Political Film Review #582

ON THE BASIS OF SEX CELEBRATES RUTH BADER GINSBURG’S STRUGGLE

The film On the Basis of Sex is a biopic of Ruth Bader Ginsburg, who became an Associate Justice of the Supreme Court in 1993 and has authored landmark rulings to bring gender equality to the United States. The focus is on her extraordinary quest to be accepted as a female attorney on a par with males in the legal profession.

The action begins when Mrs. Ginsburg (played by Felicity Jones) enters Harvard Law School in 1956 and ends with her eloquent speech against sex discrimination before a three-judge panel of the Federal Appeals Court in Denver during 1972. Initially, Harvard Law Dean Erwin Griswold (Sam Waterston) and Professor Ernest Brown (Stephen Root) hassle her because she is “taking the place of a man.” After her husband Martin (Armie Hammer) graduates from Harvard Law one year before her and accepts a job in New York, she transfers to Columbia Law School to complete her law degree in 1959. But male snobbery stereotypes hinder her desire to be hired by a New York law firm, so she instead becomes a professor at Rutgers University Law School (and later Columbia), a position that allows her to choose any case that she wants to establish the principle that men and women should be treated equally. Most of the focus is on support from her loving husband, and later her feminist daughter Jane (Cailee Spaeny).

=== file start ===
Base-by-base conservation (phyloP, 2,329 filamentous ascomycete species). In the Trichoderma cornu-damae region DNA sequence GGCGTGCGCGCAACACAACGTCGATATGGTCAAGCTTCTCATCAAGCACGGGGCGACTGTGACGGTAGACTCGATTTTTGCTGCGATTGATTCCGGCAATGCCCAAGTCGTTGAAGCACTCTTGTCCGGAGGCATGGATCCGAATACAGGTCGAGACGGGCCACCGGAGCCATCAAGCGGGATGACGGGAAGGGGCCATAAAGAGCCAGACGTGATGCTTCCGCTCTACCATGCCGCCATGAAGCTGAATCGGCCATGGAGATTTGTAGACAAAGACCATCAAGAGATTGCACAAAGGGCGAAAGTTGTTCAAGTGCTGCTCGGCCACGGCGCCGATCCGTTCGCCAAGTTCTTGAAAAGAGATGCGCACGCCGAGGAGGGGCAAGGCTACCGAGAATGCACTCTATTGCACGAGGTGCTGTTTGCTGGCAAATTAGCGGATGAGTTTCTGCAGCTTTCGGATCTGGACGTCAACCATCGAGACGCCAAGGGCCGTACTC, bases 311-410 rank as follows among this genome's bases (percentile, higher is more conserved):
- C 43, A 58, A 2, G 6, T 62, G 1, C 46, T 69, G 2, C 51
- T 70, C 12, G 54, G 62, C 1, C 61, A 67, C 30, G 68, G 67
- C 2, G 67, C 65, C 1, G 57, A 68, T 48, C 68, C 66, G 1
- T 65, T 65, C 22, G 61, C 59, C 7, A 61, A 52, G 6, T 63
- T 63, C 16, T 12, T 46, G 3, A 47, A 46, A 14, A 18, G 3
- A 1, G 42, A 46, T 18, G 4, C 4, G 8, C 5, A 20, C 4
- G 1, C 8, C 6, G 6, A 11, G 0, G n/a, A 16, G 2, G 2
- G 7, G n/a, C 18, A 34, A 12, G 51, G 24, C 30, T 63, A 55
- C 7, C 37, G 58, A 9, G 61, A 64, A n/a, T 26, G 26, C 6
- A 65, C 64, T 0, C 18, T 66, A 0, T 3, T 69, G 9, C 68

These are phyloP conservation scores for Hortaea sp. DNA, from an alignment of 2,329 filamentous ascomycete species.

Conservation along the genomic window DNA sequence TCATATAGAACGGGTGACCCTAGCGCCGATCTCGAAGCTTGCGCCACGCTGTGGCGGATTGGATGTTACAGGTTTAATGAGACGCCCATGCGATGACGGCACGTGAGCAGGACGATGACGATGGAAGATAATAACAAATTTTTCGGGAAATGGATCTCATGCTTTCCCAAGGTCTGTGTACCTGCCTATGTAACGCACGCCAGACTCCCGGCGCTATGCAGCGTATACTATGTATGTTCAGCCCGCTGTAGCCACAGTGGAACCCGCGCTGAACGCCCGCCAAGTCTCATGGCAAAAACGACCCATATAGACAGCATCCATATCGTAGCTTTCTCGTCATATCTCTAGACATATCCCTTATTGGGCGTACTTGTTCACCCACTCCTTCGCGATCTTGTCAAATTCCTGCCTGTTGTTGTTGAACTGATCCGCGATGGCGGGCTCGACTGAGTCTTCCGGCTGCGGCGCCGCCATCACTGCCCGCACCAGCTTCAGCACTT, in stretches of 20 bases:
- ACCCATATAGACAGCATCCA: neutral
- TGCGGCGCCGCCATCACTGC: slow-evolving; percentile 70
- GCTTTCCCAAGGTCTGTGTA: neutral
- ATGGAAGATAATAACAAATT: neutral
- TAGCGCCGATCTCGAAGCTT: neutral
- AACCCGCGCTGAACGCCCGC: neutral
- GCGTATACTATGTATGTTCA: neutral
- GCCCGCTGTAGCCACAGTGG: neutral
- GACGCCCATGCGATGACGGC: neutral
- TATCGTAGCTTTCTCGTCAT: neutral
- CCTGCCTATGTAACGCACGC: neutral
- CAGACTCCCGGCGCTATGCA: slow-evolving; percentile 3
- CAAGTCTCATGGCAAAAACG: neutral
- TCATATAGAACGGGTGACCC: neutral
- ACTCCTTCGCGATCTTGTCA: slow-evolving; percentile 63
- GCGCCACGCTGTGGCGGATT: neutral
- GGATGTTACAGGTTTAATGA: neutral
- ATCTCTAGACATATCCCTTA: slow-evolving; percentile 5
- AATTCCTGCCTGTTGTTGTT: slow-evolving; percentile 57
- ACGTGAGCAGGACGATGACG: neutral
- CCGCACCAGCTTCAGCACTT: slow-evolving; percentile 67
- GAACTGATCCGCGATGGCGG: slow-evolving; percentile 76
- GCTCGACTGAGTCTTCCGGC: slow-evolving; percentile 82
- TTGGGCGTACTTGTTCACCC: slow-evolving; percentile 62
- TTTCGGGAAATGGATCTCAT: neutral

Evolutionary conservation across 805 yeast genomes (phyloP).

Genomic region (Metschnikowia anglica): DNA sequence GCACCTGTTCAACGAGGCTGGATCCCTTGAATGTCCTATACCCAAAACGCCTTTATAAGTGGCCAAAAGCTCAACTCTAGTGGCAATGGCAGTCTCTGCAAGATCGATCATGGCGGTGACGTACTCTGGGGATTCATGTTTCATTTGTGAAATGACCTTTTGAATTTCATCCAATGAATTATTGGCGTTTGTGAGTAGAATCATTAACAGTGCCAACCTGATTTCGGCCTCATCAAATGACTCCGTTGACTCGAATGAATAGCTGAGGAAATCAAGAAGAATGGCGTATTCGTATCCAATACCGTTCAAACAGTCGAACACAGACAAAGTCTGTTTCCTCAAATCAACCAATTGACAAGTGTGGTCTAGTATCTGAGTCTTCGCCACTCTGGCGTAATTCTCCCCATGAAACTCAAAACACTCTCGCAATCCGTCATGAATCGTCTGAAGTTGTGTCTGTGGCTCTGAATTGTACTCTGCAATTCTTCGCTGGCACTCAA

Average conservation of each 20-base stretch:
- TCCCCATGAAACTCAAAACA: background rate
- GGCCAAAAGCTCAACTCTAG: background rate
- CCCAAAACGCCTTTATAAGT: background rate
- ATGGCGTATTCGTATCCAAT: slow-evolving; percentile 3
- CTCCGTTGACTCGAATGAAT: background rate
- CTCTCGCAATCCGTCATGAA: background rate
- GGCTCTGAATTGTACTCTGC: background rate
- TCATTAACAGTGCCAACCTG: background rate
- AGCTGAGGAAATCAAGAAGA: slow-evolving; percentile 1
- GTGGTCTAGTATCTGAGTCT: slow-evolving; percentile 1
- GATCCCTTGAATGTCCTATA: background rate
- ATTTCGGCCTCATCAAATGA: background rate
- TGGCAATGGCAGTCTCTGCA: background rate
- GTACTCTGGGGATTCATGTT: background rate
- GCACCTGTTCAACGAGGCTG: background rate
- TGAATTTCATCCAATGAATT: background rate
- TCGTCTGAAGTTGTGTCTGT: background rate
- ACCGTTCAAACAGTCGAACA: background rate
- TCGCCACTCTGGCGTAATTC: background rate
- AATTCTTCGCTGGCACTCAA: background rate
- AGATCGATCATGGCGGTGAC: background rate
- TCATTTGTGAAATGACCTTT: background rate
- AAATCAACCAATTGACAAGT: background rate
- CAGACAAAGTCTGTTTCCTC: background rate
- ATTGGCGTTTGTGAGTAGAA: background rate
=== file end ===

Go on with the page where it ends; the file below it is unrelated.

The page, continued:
The climax of the film, directed by Mimi Leder, is about a court case that establishes her reputation—Moritz v Commissioner of Internal Revenue. The case involves Charles Moritz (Chris Mulkey), who takes care of his elderly mother but cannot deduct $296 of related expenses on his income taxes because the law only allows that opportunity to women, and a federal tax court denies his petition. Ruth Ginsburg is eager for the case, which would establish a precedent that laws allowing unequal treatment are based on stereotypical thinking that is out of step with the times. After preparatory work for the 1972 trial, she appears in court with her husband as co-counsels. After he makes the initial presentation, she stumbles while making her first presentation before the court. The government, then led by Solicitor General Erwin Griswold, stresses the fact that over one hundred federal laws have long given more rights to men than women and warns against “radical social change.” In her rebuttal she points out that women are assumed to be incapable of certain jobs without evidence; indeed, the laws deprive women of the opportunity to demonstrate that the assumption about unequal capabilities is false and do not recognize the reality of the rising role of women in American society. Nevertheless, she stresses that the case involves just one law, not all one hundred plus, and persuades the three judges to rule in favor of Moritz.

Titles at the end indicate that her husband died in 2010 and their children have done well. The Political Film Society has nominated On the Basis of Sex for best exposé and best film on human rights of 2018. MH